Fisker may drop Delaware for new sedan production
LaSorda: "The whole plan has changed."
NEW YORK -- Fisker Automotive may use other manufacturing options for its new sedan, called the Atlantic, besides the long-planned Wilmington, Del., facility.
In an interview here Tuesday night, recently installed Fisker CEO Tom LaSorda said, "The whole plan has changed."
"Wilmington is our primary site…but there are other options. We have to look at what's best for the company and the shareholders," LaSorda said.
A decision on where to build the Atlantic is expected by the end of summer, LaSorda said. That will put a serious delay in the launch of the car, which was to begin pilot production by the second half of this year.
If mothballed Wilmington is still determined to be the best plant site, LaSorda said the plant could be set up "really quickly."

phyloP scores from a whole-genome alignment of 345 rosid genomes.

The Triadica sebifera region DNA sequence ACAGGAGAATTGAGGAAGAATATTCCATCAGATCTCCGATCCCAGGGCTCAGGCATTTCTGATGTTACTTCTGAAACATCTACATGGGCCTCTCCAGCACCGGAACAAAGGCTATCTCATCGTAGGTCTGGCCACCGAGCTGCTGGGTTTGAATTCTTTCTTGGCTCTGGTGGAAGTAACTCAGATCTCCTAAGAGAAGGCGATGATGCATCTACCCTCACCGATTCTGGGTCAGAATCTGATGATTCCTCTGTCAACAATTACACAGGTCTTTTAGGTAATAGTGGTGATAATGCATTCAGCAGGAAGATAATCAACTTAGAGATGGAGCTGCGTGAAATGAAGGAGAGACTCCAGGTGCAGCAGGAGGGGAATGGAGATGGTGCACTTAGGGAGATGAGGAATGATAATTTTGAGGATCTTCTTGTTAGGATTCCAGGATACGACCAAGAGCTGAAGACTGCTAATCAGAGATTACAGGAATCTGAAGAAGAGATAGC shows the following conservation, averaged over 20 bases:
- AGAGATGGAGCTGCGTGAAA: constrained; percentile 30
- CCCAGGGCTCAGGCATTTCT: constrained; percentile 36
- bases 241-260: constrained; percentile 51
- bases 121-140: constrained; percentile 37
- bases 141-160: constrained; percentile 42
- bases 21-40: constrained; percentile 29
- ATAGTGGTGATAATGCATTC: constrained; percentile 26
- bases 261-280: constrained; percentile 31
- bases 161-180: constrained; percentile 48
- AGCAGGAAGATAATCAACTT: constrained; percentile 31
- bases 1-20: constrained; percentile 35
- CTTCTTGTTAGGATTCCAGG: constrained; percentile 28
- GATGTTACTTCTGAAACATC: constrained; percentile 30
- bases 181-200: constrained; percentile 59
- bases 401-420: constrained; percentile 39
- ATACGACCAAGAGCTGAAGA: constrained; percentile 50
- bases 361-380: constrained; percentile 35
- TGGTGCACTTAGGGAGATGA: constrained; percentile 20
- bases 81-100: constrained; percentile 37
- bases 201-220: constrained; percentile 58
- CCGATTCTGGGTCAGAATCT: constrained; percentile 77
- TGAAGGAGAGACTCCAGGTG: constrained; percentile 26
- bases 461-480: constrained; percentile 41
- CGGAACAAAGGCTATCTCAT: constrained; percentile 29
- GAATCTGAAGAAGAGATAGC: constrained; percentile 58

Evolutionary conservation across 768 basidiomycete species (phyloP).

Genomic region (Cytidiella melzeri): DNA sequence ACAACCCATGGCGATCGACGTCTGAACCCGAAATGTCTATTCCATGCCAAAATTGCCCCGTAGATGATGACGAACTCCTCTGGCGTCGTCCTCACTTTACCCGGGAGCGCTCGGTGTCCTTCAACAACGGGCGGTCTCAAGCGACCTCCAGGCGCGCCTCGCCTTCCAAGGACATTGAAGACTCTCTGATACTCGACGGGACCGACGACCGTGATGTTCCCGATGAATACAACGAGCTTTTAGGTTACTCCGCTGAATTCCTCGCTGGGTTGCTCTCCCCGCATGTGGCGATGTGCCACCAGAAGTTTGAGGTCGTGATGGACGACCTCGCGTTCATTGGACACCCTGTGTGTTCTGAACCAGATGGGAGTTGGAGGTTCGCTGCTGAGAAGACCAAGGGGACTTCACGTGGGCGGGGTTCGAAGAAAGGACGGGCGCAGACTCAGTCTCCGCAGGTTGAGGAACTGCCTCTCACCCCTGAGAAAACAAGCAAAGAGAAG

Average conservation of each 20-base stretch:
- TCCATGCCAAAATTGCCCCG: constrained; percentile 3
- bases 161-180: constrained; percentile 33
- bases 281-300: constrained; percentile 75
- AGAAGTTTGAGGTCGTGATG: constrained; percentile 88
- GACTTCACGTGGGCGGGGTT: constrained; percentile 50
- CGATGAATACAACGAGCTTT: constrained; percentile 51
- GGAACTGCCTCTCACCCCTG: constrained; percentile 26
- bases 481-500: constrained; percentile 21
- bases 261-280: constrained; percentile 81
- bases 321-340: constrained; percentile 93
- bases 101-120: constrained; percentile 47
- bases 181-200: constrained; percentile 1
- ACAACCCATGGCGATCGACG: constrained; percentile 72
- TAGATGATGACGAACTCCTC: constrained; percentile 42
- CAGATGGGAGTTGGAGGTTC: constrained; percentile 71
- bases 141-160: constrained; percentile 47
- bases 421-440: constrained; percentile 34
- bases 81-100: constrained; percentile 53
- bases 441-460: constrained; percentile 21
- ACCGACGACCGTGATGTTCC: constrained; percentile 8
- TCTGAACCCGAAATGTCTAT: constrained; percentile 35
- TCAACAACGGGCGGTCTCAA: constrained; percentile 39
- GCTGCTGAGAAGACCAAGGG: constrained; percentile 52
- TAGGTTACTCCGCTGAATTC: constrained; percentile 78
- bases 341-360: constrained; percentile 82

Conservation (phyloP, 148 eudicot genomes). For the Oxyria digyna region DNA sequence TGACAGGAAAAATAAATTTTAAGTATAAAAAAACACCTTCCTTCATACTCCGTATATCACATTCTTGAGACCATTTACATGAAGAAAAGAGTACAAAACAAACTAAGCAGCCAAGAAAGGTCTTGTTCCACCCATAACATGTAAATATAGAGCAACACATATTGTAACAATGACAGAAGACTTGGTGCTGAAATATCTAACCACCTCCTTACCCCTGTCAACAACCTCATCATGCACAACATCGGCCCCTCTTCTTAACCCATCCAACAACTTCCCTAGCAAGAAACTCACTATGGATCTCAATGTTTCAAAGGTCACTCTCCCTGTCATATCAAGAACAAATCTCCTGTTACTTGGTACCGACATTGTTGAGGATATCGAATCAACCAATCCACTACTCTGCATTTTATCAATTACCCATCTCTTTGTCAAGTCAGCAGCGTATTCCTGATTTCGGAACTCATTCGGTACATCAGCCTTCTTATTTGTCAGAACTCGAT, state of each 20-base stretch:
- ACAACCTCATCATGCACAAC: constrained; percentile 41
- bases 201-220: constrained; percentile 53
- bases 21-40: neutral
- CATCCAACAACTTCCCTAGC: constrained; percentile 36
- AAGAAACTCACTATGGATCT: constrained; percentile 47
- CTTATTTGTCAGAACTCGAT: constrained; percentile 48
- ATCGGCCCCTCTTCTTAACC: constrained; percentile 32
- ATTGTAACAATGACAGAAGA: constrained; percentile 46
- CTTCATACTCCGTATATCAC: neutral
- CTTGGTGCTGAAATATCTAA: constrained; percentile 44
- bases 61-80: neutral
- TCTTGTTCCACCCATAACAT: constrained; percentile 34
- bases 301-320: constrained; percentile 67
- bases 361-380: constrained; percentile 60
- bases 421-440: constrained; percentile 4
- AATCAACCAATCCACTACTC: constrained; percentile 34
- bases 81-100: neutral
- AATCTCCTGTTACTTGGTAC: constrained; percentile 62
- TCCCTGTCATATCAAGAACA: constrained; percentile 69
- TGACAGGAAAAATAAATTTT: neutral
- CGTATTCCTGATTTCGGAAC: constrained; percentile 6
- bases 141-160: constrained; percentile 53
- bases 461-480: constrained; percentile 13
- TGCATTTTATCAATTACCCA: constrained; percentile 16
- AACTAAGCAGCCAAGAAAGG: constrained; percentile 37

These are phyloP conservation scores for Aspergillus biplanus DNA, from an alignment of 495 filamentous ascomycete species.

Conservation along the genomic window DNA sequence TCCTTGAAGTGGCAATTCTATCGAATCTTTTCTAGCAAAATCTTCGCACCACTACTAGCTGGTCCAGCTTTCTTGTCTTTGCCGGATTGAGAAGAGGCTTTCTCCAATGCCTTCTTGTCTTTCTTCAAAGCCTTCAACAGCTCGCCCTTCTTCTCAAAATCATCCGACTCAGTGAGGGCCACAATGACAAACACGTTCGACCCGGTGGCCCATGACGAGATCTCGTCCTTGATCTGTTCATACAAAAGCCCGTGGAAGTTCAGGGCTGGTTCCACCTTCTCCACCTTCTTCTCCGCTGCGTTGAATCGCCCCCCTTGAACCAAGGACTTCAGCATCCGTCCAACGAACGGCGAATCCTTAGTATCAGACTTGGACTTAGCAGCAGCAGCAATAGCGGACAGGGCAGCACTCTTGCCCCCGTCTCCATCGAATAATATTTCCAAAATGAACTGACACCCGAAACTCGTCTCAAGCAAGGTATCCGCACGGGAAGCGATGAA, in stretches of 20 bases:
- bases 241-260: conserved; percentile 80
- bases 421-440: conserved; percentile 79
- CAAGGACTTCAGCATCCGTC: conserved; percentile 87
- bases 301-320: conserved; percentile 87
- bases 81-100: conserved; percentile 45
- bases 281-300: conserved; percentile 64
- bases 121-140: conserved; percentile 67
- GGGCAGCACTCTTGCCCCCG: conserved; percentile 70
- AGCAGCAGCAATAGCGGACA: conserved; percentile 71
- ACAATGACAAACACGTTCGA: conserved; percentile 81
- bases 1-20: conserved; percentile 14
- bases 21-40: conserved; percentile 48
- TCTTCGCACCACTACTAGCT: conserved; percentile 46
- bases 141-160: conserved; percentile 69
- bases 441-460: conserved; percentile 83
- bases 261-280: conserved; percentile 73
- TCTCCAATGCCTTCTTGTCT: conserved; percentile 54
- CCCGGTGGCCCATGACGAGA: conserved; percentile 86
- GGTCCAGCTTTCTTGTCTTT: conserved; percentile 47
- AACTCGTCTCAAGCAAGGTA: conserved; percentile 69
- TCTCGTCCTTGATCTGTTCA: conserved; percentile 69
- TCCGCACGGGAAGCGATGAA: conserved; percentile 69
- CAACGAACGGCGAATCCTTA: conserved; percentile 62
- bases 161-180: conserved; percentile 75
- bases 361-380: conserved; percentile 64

"We just need to set up a paint shop," he said. LaSorda hinted that Wilmington could instead be used to build a third vehicle, on a different platform from the Atlantic.
The Atlantic, unveiled here, is projected to be a $50,000 to $60,000 extended-range plug-in hybrid sedan about the size of an Audi A5 or BMW 3-series.
Fisker Automotive announced that it had raised $132 million of private capital in March. It has not taken any Department of Energy money since May, funds which went toward development of the Karma.
But further drawdowns were expected to be allocated for production at Wilmington. By not taking more DOE money, Fisker has more flexibility as far as who might build the car, and where.
"We are looking at other strategic partnerships. Everything is possible. We will make this car with or without the DOE," said Fisker Executive Chairman Henrik Fisker. He declined to give specifics.